It certainly provoked Putin, who soon accused his opponents of organizing with State Department money. One former State Department official who worked on Russia issues under Clinton suggests that Putin’s outrage over that statement might have been manufactured, a classic effort by a strongman to tarnish his domestic opposition as foreign puppets. McFaul says he is confident that Putin was genuinely angry.Since leaving government, Clinton has had almost exclusively tough words for Putin, especially following Russia’s 2014 annexation of Crimea.Whether Putin genuinely believed that Clinton was plotting his overthrow is another question. But he has repeatedly criticized the U.S. for “regime change” policies that have toppled authoritarians in other countries, including Iraq and Libya that Clinton supported. In the latter case, Putin was furious when a 2011 U.S. and European military operation billed as humanitarian—and advocated by Clinton—evolved into a de facto campaign against dictator Muammar Qadhafi.Putin reportedly obsessed over Qaddafi’s violent death in Kremlin meetings. The graphic video of the Libya ruler’s bloodied body being dragged by a mob is often replayed on Russian television, along with Clinton’s wisecrack about the executed strongman: “We came, we saw, he died.”Since leaving government, Clinton has had almost exclusively tough words for Putin, especially following Russia’s 2014 annexation of Crimea. At a March 2014 fundraiser, Clinton compared Putin’s action “to what Hitler did back in the ’30s.”But few would have guessed that Clinton herself might wind up wondering whether she herself had become a target of Putin’s aggression.“I think they expect her to win,” said one diplomat with extensive Russia experience, who believes the Kremlin directed the email hack. “But they’re sending her a message that they are a power to be reckoned with and can mess with her at will, so she had better take them seriously.” Behind the scenes, however, Clinton and Putin — who, it soon became clear, was still the real power in the Kremlin — had an uneasy dance. In March 2010, when Clinton visited Russia, Putin summoned her to his luxurious residence outside Moscow. Knowing her fondness for wildlife elephants, in particular — Putin invited Clinton to a basement trophy room filled with mounted animal heads. (A Clinton aide later described the gesture, though well meaning, as having a Bond villain feel.) Yet when the two emerged for a photo-op, Putin launched into a public scolding of Clinton. The slouching Russian rattled off a list of complaints, from a decline in U.S.-Russia trade in to the impact sanctions against Iran and North Korea were having on Russian companies.Putin has repeatedly criticized the U.S. for “regime change” policies that have toppled authoritarians in other countries, including Iraq and Libya.But Clinton knew how to play tough with the Russian officials, some of whom referred to her with both derision and respect as “a lady with balls.” When McFaul arrived in Moscow in January 2012, he faced harassment, including the reporter with a Kremlin-controlled TV channel who followed him everywhere and the Russian secret services who followed his children to school.One day, Clinton called an exasperated McFaul at the ambassador’s residence in Moscow to express her anger at the Russian violation of diplomatic protocol. McFaul was stunned that Clinton had called on an unsecure line, especially when the two had plans to meet soon anyway. “Oh, I want them to know that I know,” Clinton said, in McFaul’s recollection.In September 2012, Clinton was to meet with Lavrov on the sidelines of the APEC summit in Vladivostok, Russia. Lavrov, a sophisticated member of the Soviet foreign policy aristocracy, took great pleasure in being gentlemanly toward Clinton. He personally picked out the flowers for her hotel room in Vladivostok. But when they met, Lavrov slammed her with some unexpected news: Russia was kicking out USAID and gave the Secretary of State 30 days to pack them up and move them out. Stunned, Clinton stood up and walked out. According to people with knowledge of the meeting, Lavrov tried to get her to stay and talk, but Clinton wasn’t having any of it. She dropped her notes and said he could read those if he wanted to talk, and walked out.But nothing angered Putin as much as Clinton’s statement about Russia’s December 2011 parliamentary elections, which produced widespread allegations of fraud and vote-rigging on behalf of Putin allies. At a conference in Lithuania, Clinton issued a biting statement saying that the Russian people “deserve to have their voices heard and their votes counted, and that means they deserve fair, free transparent elections and leaders who are accountable to them.” Some Obama officials felt the provocative statement went too far. While Donald Trump’s budding bromance with Vladimir Putin is well known— the two men have exchanged admiring words about one another, and called for improved relations between Washington and Moscow — Putin’s hostility towards Clinton draws less attention.Former U.S. officials who worked on Russia policy with Clinton say that Putin was personally stung by Clinton’s December 2011 condemnation of Russia’s parliamentary elections, and had his anger communicated directly to President Barack Obama. They say Putin and his advisers are also keenly aware that, even as she executed Obama’s “reset” policy with Russia, Clinton took a harder line toward Moscow than others in the administration. And they say Putin sees Clinton as a forceful proponent of “regime change” policies that the Russian leader considers a grave threat to his own survival.While experts debate whether Putin would actually try to meddle in a U.S. election, there is consensus on the idea that Clinton is unloved within the Kremlin.“He was very upset [with Clinton] and continued to be for the rest of the time that I was in government,” said Michael McFaul, who served as the top Russia official in Obama’s national security council from 2009 to December 2011 and then was U.S. ambassador to Moscow until early 2014. “One could speculate that this is his moment for payback.”The notion of payback remains speculation. Some experts are unconvinced that Putin’s government engineered the DNC email hack or that it was meant to influence the election in Trump’s favor as opposed to embarrassing DNC officials for any number of reasons.But the Clinton campaign has embraced the theory, with campaign manager Robby Mook seeming to endorse the notion of Russian involvement on CNN Sunday. Clinton aides have been gratified to see the story leap onto television, which had previously given little coverage to Trump’s views about Russia, and noted that even Fox News commentator Charles Krauthammer on Sunday called the allegation of Russian meddling “troubling” and “plausible.” When mass protests against Russian President Vladimir Putin erupted in Moscow in December 2011, Putin made clear who he thought was really behind them: Secretary of State Hillary Clinton.With the protesters accusing Putin of having rigged recent elections, the Russian leader pointed an angry finger at Clinton, who had issued a statement sharply critical of the voting results. “She said they were dishonest and unfair,” Putin fumed in public remarks, saying that Clinton gave “a signal” to demonstrators working “with the support of the U.S. State Department” to undermine his power. “We need to safeguard ourselves from this interference in our internal affairs,” Putin declared.Five years later, Putin may be seeking revenge against Clinton. At least that’s the implication of the view among some cyber-security experts that Russia was behind the recent hack of the Democratic National Committee’s email server, which has sowed confusion and dissent at the Democratic convention and undercut Clinton’s goal of party unity. And while Clintonites realize that few Americans typically pay close attention to the state of U.S.-Russia relations, there are two important caveats. One is the presence of large Polish, Ukrainian and other eastern European populations in Rust Belt states like Pennsylvania, Ohio and Wisconsin, where the Clinton campaign plans to flag stories about Trump and Putin for ethnic media outlets. The other is that voters of all stripes will surely pay attention to serious talk of foreign influence in the election.While experts debate whether Putin would actually try to meddle in a U.S. election, there is consensus on the idea that Clinton is unloved within the Kremlin. “I think there is good and credible evidence that there is no love lost in Moscow for Mrs. Clinton,” said Eugene Rumer, a former national intelligence officer for Russia and Eurasia at the National Intelligence Council now at the Carnegie Endowment for International Peace.Clinton has never concealed her own disdain for Putin. As a senator in 2008 she joked about George W. Bush’s famous line that he’d gotten a sense of Putin’s “soul,” cracking that because Putin was a KGB agent, “by definition he doesn’t have a soul.”On arrival in the Obama administration in 2009, at a moment of U.S.-Russian tensions over Putin’s 2008 invasion of the Republic of Georgia, Clinton was tasked with implementing Obama’s “reset” of relations with Moscow, an attempt to collaborate on areas of common interest even while acknowledging unresolved differences on a range of issues. Though skeptical of the effort, Clinton felt that Dmitry Medvedev, a former prime minister who had swapped jobs with Putin to become president, might be easier to deal with than Putin.“Clinton was a more skeptical voice on the reset,” McFaul says. “She was tougher on the Russians. She pushed back. She was a difficult interlocutor with both [foreign minister Sergei] Lavrov and Putin — and I say that as a compliment.”The reset effort was troubled from the very start: Clinton arrived with a novelty button for a press conference with Lavrov. It was supposed to say “reset,” but instead said “overload” — which Lavrov didn’t fail to mention. Clinton became the butt of Russian jokes over this typo. Yet the reset had its successes, including a NATO transit point on Russian soil for troops headed to Afghanistan and a new nuclear arms reduction treaty. Also On POLITICO America 2016 Why can’t Hillary stop fudging the truth? By Todd S. Purdum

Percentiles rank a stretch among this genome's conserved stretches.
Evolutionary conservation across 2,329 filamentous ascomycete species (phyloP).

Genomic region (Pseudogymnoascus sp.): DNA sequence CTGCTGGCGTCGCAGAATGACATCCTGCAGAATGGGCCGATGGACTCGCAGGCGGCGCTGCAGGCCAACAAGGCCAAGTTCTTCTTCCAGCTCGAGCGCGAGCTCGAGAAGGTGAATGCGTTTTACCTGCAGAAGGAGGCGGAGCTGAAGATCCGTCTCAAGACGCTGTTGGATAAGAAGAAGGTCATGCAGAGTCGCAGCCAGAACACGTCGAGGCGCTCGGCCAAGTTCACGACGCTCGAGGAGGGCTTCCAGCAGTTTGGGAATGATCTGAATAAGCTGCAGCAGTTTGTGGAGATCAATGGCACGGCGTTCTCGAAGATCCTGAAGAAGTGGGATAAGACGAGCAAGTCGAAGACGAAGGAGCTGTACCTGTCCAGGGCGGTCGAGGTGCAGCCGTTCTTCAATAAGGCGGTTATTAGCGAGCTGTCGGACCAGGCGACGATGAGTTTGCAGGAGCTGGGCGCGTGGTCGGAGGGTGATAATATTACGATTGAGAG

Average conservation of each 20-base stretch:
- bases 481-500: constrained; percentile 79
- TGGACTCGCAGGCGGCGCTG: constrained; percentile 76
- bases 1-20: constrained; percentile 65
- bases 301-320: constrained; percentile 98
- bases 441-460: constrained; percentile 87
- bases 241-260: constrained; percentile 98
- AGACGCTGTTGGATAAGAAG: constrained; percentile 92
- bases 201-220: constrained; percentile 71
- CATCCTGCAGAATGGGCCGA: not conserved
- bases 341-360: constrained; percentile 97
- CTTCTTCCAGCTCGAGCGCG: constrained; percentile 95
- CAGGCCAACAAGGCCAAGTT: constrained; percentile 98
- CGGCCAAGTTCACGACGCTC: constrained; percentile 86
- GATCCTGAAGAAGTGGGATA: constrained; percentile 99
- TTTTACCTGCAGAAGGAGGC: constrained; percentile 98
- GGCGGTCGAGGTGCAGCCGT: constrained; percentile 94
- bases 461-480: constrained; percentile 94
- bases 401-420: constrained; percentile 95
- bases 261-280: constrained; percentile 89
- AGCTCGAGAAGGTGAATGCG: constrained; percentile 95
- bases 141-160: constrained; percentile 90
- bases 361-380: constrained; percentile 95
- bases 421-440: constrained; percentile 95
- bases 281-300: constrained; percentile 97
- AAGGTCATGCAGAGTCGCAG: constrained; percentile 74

You can catch many of these artists including Lettuce, Vulfpeck, and Chris Robinson’s Soul Revue (Supergroup) at the inaugural Fool’s Paradise in St. Augustine, FL April 1-2! Get tickets and more info here. The 2016 LOCKN’ Festival initial lineup is here, and what a lineup it is.Taking place at a brand new weekend, August 25-28, in Arrington, VA, the festival will see headlining performances from Phish (x2 – 4 sets), Ween (x2), and My Morning Jacket.The full lineup includes sets from Joe Russo’s Almost Dead (x2), Charles Bradley, Brandi Carlile, Gary Clark Jr., Galactic, Keller’s Grateful Gospel, Keller’s Grateful Grass, Tedeschi Trucks Band, Turkuaz, Chris Robinson Brotherhood, Lettuce, Vulfpeck, Twiddle, Umphrey’s McGee, and White Denim. Wow!Not only that, but the festival promises future artists to be announced in the coming weeks. Get ready for a great weekend of music. Tickets and more information can be found via the Lockn’ website.